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MPs call for government intervention as Russian sanctions hit economy

Economic fallout from the Russia-Ukraine conflict will impact UK households and businesses.

By Zoë Grünewald

The invasion of Ukraine will have a “significant economic impact on the cost of living in the UK” and government intervention is needed to support those “who are hit hardest by price rises”, a cross-party committee of MPs has said.

In a report published today (23 March), the treasury committee has warned there is no escaping the economic fallout of the “illegal and unprovoked invasion of Ukraine”, and the government must provide financial assistance for low-income households.

Though the committee commended the decision of the UK government, alongside its international partners, to implement economic sanctions against Russia, it emphasised the need for the government to take action to ensure that the UK economy, and low-income households, are protected as much as possible.

The MPs warned that the UK is not protected from the economic consequences of sanctions on oil and gas, and as the price paid for oil in the UK is dependent on the global market, any further sanctions will inevitably impact UK households and businesses.

The report is published in the wake of national conversations about the cost of living. The report references comments from the chief executive of the Resolution Foundation think tank, Torsten Bell, who told the committee that the whole country will “feel squeezed through 2022”. “You [will] see really hard questions for the lowest-income households because of the £20 a week [uplift] removal from Universal Credit.”

Last week, Money Saving Expert founder Martin Lewis expressed his concern over the surge in the cost of living. He told the BBC’s Sunday Morning: “Just on energy alone, on a conservative estimate within one year, we’re talking about bills going up by £1,300 [by October].

“We’re going to have about ten million people in fuel poverty. We have a real, absolute poverty issue going to come in the UK, with food banks oversubscribed, and debt crisis agencies do not have any tools.

“I need to say, as the Money Saving Expert who’s been known for this, I am out of tools to help people now.

“It’s not something money management can fix; it’s not something that for those on the lowest incomes telling them to cut their belts will work. We need political intervention.”

As the New Statesman reported earlier this week, the cost of living was a real concern prior to Russia’s invasion of Ukraine, with households already “facing the biggest squeeze in living standards for 70 years” as a result of a “dystopian combination of higher prices, lower wages, higher taxes and lower benefits”.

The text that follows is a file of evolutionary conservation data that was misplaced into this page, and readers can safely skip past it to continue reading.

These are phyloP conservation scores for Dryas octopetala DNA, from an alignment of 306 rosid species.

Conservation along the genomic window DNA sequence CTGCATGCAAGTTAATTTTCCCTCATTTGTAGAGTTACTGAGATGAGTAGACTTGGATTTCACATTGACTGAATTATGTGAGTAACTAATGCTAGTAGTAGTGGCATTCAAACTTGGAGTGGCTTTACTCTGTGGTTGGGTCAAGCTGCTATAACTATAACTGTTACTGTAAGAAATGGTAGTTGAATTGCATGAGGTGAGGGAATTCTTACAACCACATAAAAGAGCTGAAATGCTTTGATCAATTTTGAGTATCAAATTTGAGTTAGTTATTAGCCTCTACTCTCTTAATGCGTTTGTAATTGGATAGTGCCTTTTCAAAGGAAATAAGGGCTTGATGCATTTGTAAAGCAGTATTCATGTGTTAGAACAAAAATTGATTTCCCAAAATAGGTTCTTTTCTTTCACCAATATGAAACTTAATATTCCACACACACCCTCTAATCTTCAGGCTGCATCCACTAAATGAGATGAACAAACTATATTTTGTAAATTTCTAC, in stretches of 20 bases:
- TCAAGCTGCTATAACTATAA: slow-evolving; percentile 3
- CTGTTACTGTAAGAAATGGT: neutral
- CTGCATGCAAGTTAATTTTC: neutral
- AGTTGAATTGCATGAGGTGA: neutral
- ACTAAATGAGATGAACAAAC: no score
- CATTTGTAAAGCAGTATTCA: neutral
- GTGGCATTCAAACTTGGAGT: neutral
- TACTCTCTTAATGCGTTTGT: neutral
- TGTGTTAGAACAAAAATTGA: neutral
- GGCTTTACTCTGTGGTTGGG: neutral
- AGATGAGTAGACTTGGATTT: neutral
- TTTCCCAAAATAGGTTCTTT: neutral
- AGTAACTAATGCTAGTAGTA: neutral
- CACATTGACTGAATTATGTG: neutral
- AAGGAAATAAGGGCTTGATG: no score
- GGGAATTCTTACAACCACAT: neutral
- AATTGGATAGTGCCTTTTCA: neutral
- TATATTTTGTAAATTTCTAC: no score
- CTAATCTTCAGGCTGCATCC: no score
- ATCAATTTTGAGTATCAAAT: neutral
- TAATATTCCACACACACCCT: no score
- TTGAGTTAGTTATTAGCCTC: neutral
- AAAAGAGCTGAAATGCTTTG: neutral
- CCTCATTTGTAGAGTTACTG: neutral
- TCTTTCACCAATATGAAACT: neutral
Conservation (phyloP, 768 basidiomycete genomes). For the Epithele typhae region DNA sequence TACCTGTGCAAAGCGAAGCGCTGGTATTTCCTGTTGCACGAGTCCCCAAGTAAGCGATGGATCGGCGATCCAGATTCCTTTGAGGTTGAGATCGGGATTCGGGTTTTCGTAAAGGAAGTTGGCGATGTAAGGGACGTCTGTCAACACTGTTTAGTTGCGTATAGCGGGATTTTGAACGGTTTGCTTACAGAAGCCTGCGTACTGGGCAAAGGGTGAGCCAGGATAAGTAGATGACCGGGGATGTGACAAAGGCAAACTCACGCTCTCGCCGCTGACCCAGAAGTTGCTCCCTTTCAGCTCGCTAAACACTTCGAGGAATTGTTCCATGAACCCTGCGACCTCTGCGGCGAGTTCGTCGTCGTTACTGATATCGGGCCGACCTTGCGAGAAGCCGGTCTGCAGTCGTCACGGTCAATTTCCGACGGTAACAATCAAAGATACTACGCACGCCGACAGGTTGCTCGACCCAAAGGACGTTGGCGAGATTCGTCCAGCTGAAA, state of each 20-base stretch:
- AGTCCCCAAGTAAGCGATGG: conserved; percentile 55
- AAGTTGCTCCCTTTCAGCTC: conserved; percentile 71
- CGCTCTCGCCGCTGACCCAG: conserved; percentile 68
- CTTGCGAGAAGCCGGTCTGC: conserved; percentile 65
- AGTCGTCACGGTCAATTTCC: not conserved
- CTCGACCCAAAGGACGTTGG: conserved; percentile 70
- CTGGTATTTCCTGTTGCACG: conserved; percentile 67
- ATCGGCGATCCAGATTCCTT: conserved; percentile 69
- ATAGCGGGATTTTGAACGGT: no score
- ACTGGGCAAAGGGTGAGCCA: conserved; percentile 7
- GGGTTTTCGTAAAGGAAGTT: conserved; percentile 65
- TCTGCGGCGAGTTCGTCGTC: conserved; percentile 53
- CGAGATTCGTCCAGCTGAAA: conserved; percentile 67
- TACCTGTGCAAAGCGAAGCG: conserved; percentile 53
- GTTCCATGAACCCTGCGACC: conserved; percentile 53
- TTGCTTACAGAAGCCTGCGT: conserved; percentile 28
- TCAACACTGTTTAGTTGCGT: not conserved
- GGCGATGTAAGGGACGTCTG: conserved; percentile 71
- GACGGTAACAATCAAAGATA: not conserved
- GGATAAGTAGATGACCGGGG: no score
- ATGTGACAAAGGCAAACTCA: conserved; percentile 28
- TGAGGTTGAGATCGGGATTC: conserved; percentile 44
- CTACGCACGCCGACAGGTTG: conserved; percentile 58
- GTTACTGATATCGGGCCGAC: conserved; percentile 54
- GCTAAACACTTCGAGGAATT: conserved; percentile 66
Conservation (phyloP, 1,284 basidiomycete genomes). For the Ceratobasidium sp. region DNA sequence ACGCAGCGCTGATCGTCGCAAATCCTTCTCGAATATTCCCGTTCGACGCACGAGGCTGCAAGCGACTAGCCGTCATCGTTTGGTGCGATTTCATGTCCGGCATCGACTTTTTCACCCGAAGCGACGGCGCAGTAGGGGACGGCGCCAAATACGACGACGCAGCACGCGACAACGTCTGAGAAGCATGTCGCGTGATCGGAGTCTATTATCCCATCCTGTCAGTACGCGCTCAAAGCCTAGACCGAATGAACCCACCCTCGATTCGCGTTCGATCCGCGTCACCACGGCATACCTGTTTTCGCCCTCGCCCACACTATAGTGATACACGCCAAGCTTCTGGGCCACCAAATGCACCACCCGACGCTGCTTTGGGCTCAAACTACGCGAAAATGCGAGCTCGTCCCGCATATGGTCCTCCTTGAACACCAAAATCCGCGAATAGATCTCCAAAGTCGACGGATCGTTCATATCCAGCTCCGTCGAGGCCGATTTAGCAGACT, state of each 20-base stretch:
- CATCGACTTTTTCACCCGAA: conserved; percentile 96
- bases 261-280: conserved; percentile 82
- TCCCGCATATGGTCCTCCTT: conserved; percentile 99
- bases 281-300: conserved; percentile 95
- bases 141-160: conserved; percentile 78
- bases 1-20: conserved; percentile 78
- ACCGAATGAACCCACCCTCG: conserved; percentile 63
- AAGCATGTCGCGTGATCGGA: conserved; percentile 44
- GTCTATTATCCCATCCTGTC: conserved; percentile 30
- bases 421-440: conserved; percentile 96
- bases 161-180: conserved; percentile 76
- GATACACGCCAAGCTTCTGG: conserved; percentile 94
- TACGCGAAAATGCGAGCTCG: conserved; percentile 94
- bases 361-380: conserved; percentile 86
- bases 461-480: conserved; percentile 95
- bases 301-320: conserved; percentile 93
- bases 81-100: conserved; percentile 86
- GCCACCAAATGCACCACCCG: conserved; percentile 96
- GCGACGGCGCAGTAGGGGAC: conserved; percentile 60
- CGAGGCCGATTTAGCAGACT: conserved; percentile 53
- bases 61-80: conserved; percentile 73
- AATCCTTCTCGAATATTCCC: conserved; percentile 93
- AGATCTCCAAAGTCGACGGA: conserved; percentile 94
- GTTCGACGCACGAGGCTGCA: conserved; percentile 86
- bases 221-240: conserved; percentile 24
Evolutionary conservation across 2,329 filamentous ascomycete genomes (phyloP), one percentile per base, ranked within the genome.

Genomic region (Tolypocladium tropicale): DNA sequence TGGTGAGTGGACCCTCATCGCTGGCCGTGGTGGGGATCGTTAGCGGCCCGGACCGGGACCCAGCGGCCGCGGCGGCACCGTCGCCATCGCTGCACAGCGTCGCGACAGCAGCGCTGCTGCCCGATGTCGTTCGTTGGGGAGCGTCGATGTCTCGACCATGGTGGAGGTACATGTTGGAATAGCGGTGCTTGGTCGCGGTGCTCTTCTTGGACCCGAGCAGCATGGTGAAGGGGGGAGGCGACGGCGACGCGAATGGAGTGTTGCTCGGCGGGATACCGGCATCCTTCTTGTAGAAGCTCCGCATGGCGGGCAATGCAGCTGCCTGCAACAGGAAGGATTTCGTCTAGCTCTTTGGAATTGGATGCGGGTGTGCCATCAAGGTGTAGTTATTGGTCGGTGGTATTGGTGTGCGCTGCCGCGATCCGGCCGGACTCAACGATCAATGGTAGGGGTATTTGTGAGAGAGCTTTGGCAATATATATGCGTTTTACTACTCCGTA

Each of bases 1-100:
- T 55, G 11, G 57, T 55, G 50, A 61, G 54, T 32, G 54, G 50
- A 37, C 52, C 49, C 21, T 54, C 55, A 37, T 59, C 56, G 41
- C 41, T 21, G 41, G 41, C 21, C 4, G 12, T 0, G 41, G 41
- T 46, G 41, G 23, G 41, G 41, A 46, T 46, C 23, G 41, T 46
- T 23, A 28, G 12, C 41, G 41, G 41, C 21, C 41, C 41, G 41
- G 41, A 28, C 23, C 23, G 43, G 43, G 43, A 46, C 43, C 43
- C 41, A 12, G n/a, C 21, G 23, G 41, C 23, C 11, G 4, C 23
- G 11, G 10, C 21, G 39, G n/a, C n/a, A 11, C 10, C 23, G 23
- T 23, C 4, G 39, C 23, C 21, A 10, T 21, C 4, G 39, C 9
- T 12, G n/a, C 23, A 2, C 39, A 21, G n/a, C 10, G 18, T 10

The treasury committee report warns that though it is currently not possible to quantify the total cost of sanctions to the UK economy, that cost, combined with the already present pressures in the UK on the cost of living, will impact the whole country, and will be felt particularly by low-income households. As a result, the report recommends that the government must take further action to alleviate the cost.

The committee did not go so far as to recommend specific actions, but the report sets out a number of approaches that were suggested as part of their inquiry. Jagjit Chadha, director at the National Institute of Economic and Social Research, recommended a number of policy actions, such as: extending the Universal Credit scheme; introducing a winter grant scheme to help households with rising energy bills; providing more support for food banks; delaying the NI tax hike; and considering a temporary income tax rise on higher earners.

Commenting on the report, chair of the committee, Mel Stride MP, said: “The UK has rightly imposed considerable and unprecedented sanctions on Russia. As a committee, we condemn the inhumane actions of President Putin and are united in the view that we must continue to press forward with significant sanctions to cause maximum damage to Russia’s economy in order to persuade Putin to stop.

“The committee will continue to investigate what additional tools we have in our armoury to bear down on Putin’s aggression and to further damage the Russian economy and its ability to fund this war.

“This war will also have economic consequences here at home, and while these are worth bearing to support Ukraine in their fight for freedom, it’s becoming increasingly clear that the government will need to support those who are hit hardest by price rises. Recent reports show that the public finances are in a stronger position than anticipated, and the Chancellor should use this additional fiscal firepower to bring forward support for those on the lowest incomes.”

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